Sanctity In The Margins
‘Its Length Shall Equal Its Circumference’
(Bava Basra 14a)
Some synagogues have very old sifrei Torah written on thick parchment which are very heavy to lift. A sofer once suggested cutting off the top and bottom margins of these sifrei Torah to lighten them. The Maharam Padua (Responsa 84) strongly objects to this idea, calling it “ridiculous.”
The Entire Sefer Is Holy
The Maharam Padua’s reasoning is that the margins also bear the sanctity of the Sefer Torah and, if discarded, lose their standing. Halachah (Shulchan Aruch 290:1) decrees that objects must not be demoted from a higher sanctity to a lower one. Even a mezuzah may not be written on the parchment of a disqualified Sefer Torah. Surely, then, cutting off parchment to be buried in genizah is improper.
One In Seventy Chance
The Maharam Padua proves his ruling using our sugya, which requires a Sefer Torah to be written as elegantly as possible. A sofer should make sure, for example, that its length equals its circumference when rolled up. How is he to do so? Rashi (s.v. lo orco) explains that he should draw a string around its circumference and compare it to its length. The Gemara adds that Rav Huna wrote 70 sifrei Torah but succeeded in achieving this desired proportion only once.
The Maharam Padua points out that if cutting margins were allowed, Rav Huna could easily have accomplished his aim more than once; obviously, therefore, the act is forbidden.
Rabbi Shlomo Kluger, however, rejects this proof. He argues that when the Gemara talks about a Sefer Torah’s length, it means the distance between the top of the text to the bottom, plus the halachically-required three finger breadths’ of space above the text and four finger breadths’ below it (Menachos 30a; Shulchan Aruch, Yoreh De’ah 273:1). Any additional space is not required by halacha and therefore is not counted in the Sefer Torah’s length. Cutting the margins, therefore, would not have helped Rav Huna achieve the proper proportion, and so we can’t prove that cutting them is prohibited from the fact that he didn’t.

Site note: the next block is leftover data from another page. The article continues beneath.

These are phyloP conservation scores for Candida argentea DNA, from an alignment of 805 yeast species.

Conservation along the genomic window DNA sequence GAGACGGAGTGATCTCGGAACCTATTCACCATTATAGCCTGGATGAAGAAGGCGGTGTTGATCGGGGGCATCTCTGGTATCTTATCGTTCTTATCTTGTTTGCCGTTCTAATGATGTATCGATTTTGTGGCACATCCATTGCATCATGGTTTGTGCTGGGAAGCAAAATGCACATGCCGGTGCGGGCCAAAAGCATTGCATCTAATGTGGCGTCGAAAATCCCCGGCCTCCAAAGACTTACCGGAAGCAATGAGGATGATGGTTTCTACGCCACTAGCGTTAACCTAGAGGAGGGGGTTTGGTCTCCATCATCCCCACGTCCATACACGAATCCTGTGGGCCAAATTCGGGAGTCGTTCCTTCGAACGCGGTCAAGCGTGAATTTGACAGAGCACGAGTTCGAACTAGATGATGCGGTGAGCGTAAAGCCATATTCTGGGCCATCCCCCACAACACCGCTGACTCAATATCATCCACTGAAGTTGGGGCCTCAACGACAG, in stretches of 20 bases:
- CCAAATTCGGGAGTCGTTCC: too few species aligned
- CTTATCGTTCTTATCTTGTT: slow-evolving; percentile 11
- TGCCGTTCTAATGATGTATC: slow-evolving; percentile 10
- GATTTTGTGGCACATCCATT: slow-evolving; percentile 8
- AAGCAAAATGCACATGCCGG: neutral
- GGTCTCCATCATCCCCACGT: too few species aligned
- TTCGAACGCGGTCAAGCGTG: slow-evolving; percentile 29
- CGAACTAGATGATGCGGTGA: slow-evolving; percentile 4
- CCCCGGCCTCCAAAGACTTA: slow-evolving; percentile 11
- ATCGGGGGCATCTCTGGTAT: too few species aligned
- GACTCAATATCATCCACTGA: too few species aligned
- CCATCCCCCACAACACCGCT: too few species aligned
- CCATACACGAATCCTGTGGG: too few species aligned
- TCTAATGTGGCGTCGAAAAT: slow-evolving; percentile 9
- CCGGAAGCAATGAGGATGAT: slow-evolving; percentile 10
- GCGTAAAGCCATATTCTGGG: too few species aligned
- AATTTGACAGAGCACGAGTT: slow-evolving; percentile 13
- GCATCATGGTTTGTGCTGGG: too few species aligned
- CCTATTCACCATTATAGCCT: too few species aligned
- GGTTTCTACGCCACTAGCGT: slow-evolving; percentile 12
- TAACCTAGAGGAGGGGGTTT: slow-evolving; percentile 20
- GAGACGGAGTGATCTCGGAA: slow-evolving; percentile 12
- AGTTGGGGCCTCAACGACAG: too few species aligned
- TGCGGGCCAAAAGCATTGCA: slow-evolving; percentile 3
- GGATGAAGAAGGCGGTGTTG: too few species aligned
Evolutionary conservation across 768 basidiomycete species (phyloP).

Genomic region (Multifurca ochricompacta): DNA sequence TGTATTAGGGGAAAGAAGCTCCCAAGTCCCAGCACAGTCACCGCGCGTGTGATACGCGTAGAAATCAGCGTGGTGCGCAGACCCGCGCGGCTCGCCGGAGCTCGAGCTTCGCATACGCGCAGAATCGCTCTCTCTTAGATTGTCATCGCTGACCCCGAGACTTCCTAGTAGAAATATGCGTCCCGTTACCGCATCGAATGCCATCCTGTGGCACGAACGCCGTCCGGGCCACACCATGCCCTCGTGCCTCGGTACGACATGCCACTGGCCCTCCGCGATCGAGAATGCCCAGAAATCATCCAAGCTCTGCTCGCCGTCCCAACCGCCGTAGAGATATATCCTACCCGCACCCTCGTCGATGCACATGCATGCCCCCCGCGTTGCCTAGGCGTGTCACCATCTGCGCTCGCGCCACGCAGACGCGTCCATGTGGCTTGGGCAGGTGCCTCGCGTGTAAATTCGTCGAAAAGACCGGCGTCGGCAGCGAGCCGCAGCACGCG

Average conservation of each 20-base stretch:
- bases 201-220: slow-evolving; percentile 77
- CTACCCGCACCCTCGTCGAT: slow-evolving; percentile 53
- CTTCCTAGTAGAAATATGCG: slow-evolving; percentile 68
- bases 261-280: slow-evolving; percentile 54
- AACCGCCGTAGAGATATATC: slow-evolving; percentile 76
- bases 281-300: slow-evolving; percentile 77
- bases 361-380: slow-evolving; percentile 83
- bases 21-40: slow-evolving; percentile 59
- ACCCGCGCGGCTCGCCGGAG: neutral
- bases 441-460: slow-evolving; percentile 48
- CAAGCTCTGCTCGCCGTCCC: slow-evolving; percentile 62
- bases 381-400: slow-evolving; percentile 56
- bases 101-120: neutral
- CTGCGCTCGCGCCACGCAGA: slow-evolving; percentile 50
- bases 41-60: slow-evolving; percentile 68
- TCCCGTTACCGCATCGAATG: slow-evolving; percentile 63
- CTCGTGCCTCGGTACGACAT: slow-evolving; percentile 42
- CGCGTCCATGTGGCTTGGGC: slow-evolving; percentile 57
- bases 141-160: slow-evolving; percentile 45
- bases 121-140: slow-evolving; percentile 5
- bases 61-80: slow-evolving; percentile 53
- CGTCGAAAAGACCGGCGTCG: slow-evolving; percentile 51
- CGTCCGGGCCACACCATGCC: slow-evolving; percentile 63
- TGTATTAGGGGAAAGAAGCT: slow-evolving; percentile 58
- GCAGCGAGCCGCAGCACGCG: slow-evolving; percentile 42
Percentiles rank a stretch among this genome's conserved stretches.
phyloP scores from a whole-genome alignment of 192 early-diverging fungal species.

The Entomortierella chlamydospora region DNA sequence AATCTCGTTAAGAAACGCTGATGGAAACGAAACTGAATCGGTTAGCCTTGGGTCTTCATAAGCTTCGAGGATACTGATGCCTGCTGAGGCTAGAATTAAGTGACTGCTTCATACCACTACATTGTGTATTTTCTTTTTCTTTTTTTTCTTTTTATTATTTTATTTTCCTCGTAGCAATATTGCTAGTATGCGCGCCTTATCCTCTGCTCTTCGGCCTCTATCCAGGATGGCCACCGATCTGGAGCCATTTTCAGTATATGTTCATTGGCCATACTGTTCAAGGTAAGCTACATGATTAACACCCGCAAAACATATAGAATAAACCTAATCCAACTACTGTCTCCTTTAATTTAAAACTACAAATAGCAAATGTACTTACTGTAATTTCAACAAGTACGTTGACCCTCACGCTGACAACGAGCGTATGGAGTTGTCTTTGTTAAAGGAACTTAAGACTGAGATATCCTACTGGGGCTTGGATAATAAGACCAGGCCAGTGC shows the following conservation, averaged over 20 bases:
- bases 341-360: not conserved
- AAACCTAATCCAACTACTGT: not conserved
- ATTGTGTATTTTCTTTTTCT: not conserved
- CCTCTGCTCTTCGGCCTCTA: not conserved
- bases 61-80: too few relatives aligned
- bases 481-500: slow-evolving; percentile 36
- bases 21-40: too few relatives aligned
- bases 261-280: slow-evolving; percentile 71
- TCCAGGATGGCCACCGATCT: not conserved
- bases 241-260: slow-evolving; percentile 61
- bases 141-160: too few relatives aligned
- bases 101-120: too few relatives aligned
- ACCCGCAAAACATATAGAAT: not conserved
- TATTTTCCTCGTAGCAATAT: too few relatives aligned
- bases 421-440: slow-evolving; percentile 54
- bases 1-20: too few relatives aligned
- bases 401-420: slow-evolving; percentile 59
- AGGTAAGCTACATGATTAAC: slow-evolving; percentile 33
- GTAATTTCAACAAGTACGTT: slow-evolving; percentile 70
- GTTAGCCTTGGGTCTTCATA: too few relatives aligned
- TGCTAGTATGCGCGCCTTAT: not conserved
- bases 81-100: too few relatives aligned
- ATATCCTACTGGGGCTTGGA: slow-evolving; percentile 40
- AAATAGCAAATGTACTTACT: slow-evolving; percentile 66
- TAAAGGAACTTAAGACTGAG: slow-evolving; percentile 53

A Cherem In Place
The Masas Binyamin (Responsum 100) claims that extra margins beyond the required space have no sanctity and are superfluous. Almost all poskim rule like the Maharam Padua, though, that the margins have sanctity and may not be cut off. The Maharam Rothenberg (Responsum 4:1022) goes even further, writing that a cherem was imposed on anyone doing so, even where the intention is to use the cut-off margins to write another sefer Torah.